The Drowned Man - unique and absorbing

[This blog was originally posted on andrewmarklynch.blogspot.com]

I'm following a derelict and drunken former star kicked out of a faded dive bar. He's fallen down dead-drunk, comatose next to a graffitti-ed wall and a burnt-out car. Shortly, he's picked up and gently escorted away by the studio's patrolling security guard. The guard takes him back to his office, and dresses him in a luxuriant white tuxedo - "Welcome back, Harry, it's been too long. Great to have you back. They need you in studio 3." I follow the suited and sober Harry through a maze of corridors, a 1960's-era movie studio giving way to crowded bar filled with raucous jazz. He strides into the room purposefully, taking the stage commandingly. Maskless and blended into the crowd, I overhear the MC's comment - "It's almost like a dream, Harry." as Harry launches into an old 50's standard onstage.

I went to The Drowned Man last night. This is one of many incredible and rare immersive experiences I had. It is only peripherally related to the main story, a dual narrative of two spurned lovers told with the stunning physicality of the actors, through phenomenal dance performances and minimal dialogue. Harry's dream is another absorbing diversion, an extension of the world of this story.

This is theatre, but flying in the face of any idea I've ever had of it. Instead of simply 'watching' - a performance removed and isolated on a stage - we take part, and the story surrounds us.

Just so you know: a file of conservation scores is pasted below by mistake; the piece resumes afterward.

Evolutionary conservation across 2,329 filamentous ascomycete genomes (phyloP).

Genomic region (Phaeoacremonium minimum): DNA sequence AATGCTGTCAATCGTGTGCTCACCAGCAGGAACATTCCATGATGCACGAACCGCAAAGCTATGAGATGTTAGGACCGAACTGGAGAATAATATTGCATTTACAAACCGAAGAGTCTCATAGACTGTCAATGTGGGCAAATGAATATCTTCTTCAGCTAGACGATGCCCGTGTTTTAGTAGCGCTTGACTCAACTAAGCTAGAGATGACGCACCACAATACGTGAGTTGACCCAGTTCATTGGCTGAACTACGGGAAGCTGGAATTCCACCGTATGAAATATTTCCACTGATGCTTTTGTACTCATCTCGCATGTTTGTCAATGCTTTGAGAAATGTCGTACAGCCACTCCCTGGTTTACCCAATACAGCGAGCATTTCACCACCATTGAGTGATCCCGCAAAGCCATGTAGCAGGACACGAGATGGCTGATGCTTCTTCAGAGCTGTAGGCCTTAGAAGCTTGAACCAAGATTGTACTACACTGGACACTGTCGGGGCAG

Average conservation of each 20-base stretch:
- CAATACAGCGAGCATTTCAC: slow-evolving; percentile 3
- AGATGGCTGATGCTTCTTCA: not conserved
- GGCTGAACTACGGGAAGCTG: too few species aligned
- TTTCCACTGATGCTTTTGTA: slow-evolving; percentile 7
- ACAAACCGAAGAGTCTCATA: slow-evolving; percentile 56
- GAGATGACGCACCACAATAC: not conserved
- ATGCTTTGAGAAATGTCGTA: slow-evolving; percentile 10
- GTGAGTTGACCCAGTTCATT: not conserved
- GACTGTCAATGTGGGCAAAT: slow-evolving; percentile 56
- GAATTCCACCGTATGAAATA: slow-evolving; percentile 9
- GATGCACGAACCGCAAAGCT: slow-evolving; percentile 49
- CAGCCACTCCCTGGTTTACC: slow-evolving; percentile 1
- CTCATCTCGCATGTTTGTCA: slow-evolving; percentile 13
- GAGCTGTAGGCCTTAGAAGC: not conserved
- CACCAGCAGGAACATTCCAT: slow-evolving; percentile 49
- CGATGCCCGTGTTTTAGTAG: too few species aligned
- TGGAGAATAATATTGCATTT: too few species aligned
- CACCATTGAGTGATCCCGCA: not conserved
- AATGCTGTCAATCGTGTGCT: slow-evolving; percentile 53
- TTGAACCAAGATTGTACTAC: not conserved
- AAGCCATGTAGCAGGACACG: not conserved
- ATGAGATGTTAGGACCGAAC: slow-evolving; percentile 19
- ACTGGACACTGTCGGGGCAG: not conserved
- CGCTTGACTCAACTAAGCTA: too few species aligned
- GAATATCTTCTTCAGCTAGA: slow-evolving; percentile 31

We don masks as we enter the labyrinthine 5-storey set, hiding our expressions and keeping us silent. We are simultaneously anonymous, voyeurs, and background to the performances. The set is immense, seemingly endless. I spend the first hour mostly just exploring, eschewing the narrative that gathers crowds of masked observers. I rifle through forgotten love letters in an abandoned desk, feeling like a detective looking for clues. I spend vast swathes of time alone, exploring an abandoned chapel, a sandy nuclear wasteland, and a funeral scene populated by silent scarecrows.

Someway through my world-exploring, I stumble across Harry. From there, I spend my time following a range of characters, through a range of landscapes and plots. I find a bloody and beaten woman in the back seat of a car, stumble into a 1950's teen musical, and witness a violent and brutally choreographed dance number. The story is brilliantly simple, and allows freedom to flit between characters, plots and random experiences with ease. I have so many unanswered questions, from characters whom I lost along the way, snatching only a beginning, or a middle, as I lose them in the vast maze of Temple Studios. This incompleteness is not frustrating, but instead adds to the mystery and the sense of scale.

For anyone with a love of story, an appreciation of dance, or a curiosity to witness something truly unique- this is essential. I will be returning soon, to explore and discover, and to be drawn into a world of powerful performances, intricate detail and completely immersive wonder. This is art in it's greatest form, boldly pushing against convention, re-defining expectations, and challenging our view of the world. Unmissable.

OpinionAndrew LynchComment